Monday, April 26, 2004

Design Patterns

Well, still no drywall, no porches, and no replacements for the mismatched windows in the sun room. But, at least the siding and trim is going up. Dave’s been at the house every morning for the past week and things are improving outside every day. We now also have ceilings over the porches, which look very nice. We now have more siding, which looks nice. Hopefully we’ll get more of this done and some of these other issues worked on this week.
I decided that I want a trellis over the garage door. This will involve building some triangle knee braces and mounting them over the door. I’d like to make it the right height so that I can integrate it with a pergola that will wrap around the garage. I plan to then train some wisteria, climbing roses, and maybe even grapes. I’ll need to go wood shopping today and scope things out. I also need to buy a new tape measure since my old one has mysteriously disappeared.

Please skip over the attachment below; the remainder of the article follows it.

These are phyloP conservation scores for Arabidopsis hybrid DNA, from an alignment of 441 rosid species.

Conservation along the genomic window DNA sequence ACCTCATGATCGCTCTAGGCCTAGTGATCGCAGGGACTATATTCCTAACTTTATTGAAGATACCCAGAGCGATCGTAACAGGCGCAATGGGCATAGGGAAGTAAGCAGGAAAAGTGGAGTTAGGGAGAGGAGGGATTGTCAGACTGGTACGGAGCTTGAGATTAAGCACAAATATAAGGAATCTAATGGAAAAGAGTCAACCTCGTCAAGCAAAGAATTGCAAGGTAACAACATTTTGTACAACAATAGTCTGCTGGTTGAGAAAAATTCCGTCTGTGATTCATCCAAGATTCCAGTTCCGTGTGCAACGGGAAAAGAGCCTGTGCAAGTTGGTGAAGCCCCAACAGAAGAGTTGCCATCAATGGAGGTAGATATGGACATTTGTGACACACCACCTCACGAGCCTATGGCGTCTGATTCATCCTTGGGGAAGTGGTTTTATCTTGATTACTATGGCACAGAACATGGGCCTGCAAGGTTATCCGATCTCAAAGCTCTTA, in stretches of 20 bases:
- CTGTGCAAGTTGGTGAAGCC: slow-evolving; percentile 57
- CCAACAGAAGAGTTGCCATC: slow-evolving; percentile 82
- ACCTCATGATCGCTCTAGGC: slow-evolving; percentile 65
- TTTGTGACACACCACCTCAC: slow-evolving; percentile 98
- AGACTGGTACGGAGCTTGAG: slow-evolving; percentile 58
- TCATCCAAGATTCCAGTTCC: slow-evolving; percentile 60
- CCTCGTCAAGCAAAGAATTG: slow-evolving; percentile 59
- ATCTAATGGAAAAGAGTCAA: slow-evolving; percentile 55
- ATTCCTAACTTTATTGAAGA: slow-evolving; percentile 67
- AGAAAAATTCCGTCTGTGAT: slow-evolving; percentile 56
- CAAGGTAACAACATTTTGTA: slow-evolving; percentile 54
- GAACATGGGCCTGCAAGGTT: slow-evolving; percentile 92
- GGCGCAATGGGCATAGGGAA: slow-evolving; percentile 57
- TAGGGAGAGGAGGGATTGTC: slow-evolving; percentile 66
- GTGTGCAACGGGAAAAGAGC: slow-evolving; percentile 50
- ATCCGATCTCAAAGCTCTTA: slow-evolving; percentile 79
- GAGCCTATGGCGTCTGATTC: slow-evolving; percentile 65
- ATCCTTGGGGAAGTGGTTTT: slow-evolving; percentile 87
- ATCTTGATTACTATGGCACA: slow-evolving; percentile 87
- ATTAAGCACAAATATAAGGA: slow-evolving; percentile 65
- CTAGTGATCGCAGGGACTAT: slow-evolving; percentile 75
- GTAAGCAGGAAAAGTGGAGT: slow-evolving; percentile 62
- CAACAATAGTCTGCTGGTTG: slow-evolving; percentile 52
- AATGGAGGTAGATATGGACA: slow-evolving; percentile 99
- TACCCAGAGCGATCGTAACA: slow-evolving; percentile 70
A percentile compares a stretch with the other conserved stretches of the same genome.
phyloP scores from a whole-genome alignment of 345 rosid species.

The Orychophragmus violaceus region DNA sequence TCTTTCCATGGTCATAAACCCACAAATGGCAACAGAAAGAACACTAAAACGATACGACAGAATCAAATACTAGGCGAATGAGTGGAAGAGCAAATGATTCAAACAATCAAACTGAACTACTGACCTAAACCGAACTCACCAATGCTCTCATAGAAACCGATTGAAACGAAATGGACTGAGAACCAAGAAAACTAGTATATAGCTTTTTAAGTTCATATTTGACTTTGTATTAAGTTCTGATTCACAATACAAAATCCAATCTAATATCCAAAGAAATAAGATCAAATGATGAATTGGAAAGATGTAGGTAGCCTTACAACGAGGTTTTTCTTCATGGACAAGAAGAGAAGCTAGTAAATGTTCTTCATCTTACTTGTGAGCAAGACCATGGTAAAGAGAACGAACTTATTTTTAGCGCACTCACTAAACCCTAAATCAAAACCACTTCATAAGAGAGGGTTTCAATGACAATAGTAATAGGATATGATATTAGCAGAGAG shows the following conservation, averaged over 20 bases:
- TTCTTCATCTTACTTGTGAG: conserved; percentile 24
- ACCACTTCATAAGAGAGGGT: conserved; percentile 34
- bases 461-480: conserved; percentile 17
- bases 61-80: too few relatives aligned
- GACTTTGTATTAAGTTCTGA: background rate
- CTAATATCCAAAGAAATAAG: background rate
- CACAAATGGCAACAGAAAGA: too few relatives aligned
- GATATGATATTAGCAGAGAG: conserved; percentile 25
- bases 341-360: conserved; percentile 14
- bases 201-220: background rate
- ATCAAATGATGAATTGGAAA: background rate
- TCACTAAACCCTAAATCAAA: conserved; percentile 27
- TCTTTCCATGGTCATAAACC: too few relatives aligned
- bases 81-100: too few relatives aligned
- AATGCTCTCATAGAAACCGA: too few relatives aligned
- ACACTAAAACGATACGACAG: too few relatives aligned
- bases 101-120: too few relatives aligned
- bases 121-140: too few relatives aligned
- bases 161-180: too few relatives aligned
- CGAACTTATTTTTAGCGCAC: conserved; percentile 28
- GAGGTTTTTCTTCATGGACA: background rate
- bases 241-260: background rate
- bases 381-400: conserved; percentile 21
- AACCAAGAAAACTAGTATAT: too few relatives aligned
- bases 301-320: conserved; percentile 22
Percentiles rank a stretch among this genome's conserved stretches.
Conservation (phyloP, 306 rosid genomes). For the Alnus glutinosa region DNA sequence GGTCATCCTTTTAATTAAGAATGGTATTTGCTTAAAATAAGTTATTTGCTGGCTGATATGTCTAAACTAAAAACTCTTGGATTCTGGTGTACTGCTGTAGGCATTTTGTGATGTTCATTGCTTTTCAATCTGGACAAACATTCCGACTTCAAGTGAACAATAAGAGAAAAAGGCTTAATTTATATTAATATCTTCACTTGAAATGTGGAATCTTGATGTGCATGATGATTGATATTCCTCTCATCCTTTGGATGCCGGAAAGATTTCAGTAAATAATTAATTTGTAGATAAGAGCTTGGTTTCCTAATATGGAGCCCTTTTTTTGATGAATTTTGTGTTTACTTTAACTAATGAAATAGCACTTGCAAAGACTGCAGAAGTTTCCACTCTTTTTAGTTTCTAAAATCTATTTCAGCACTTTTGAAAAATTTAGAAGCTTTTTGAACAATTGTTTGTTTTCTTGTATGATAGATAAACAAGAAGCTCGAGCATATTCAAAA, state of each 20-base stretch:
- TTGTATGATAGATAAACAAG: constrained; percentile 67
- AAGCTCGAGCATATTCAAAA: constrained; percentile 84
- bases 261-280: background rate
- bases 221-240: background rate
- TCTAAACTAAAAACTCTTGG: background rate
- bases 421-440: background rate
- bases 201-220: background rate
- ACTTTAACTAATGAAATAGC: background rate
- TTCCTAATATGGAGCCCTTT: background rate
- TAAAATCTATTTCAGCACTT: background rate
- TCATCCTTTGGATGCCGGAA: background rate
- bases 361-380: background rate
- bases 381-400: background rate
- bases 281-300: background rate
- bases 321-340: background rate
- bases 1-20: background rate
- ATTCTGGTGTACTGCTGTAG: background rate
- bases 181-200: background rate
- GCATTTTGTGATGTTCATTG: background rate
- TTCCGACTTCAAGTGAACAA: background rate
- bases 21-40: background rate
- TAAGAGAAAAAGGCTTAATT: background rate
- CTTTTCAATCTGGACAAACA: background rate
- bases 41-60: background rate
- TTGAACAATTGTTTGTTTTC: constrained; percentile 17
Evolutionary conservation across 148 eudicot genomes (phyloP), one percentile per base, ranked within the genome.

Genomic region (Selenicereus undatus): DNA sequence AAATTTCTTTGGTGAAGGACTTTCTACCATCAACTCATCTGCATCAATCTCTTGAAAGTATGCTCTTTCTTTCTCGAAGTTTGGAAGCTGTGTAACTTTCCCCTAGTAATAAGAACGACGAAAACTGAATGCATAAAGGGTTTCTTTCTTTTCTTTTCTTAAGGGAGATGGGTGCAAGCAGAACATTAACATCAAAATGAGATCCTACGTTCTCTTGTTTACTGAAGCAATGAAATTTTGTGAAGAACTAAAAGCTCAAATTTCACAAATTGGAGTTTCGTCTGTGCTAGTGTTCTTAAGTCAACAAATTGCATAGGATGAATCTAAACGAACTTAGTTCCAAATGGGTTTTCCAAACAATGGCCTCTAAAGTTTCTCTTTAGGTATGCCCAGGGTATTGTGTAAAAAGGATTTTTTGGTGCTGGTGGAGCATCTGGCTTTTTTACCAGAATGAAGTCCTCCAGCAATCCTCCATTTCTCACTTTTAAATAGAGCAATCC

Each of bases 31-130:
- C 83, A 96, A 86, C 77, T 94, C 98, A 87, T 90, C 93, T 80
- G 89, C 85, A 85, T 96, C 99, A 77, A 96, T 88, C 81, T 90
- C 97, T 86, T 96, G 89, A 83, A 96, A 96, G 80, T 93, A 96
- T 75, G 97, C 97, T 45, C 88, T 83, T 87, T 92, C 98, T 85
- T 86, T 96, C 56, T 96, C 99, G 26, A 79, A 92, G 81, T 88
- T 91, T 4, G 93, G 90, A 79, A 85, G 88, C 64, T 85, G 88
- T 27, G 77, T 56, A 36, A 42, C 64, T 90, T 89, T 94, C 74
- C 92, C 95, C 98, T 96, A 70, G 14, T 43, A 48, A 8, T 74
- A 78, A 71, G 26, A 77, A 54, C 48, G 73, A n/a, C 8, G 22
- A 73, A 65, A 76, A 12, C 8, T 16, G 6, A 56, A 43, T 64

I’ve been reading some books by an architect named Christopher Alexander. He is best known for his writings about patterns in the design of buildings. I first heard about him because these ‘design patterns’ have been adopted by, and hugely influenced, the software design community, of which I consider myself a member. I’ve read a lot of computer software design books that keep making references to Alexander and his books on architecture. Partly because I am interested in design patterns for computer software, and partly because of the house remodel project, I decided to investigate this man’s writings. The first book I got from the library was about some projects building houses for small communities in Mexico. I didn’t find that too useful. But his book “A Pattern Language: Towns, Buildings, Construction” is amazing. It has changed my thinking on a few issues with my house and reaffirmed some other ideas. He pretty much covers everything that is involved in designing a house from how big the balcony should be to how many panes of glass in a window. But, at this stage in construction, it’s not like we can redesign the house. I just find his ideas very interesting. I haven’t found anything ‘wrong’ with our house, except maybe he states that balconies should be no smaller than 6’ wide, and our is just a little over 5’ (oh well!). And, there are even a few things that I found more than a little odd, like his advice to have rooms with mismatched chairs. But, I think where this book has the most impact is on the yard and other ‘outside spaces.’ I can’t, however, say that his writings will have any impact on my software designs…

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